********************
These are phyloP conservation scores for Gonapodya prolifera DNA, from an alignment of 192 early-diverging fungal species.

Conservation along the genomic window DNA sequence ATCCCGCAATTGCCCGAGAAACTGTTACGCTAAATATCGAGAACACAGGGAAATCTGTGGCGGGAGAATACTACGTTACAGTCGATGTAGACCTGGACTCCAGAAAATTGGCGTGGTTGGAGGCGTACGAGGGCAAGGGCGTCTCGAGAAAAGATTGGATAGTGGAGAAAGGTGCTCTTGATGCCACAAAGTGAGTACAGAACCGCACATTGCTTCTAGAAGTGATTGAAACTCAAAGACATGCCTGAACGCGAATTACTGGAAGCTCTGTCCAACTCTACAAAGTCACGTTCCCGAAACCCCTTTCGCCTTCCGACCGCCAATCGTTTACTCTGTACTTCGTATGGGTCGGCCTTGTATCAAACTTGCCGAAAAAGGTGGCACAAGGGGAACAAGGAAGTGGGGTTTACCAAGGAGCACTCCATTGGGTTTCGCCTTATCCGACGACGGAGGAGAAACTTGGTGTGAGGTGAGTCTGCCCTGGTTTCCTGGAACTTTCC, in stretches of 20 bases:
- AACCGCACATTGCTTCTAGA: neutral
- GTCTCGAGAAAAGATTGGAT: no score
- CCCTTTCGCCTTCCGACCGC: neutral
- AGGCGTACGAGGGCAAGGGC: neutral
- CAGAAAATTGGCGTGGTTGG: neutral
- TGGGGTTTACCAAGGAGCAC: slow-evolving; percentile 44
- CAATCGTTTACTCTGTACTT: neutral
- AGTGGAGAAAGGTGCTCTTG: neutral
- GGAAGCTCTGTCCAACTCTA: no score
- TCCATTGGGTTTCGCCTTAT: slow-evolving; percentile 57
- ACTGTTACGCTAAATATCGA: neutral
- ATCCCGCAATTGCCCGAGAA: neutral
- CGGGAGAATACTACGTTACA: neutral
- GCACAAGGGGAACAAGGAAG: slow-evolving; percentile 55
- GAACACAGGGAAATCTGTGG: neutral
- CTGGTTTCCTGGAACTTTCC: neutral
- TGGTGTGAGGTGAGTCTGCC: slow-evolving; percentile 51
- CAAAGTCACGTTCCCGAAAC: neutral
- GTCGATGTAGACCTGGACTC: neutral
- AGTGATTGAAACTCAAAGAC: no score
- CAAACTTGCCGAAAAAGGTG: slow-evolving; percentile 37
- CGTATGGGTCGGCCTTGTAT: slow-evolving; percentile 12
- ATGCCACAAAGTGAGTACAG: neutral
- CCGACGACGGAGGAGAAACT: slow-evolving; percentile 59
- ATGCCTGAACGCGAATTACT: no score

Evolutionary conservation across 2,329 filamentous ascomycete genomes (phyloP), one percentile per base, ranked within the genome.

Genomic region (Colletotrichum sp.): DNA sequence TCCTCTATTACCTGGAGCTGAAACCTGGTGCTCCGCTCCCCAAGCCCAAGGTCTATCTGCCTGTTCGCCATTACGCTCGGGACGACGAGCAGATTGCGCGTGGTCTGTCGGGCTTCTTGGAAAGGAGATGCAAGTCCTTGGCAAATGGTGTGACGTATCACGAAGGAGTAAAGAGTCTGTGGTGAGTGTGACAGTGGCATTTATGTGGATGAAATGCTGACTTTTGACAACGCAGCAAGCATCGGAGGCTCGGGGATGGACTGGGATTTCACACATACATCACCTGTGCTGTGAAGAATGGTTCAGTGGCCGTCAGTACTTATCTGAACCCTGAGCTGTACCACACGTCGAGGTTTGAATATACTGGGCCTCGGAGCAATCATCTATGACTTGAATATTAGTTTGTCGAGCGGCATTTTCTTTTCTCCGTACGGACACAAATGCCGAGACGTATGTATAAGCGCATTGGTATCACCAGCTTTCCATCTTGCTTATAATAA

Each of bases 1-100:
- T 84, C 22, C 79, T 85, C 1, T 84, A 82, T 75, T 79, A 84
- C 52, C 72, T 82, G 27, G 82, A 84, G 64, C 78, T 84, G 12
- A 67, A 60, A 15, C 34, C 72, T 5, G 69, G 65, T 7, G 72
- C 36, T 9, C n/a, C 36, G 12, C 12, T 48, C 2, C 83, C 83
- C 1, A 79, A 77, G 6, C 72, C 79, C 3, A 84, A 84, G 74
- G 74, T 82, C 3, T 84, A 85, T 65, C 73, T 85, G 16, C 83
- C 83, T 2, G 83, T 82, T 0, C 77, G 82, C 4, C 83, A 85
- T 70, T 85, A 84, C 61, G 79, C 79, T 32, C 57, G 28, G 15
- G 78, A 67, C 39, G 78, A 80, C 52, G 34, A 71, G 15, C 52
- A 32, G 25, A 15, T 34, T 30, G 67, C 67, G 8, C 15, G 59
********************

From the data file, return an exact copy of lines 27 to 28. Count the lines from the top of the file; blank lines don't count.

- ATGCCTGAACGCGAATTACT: no score

Evolutionary conservation across 2,329 filamentous ascomycete genomes (phyloP), one percentile per base, ranked within the genome.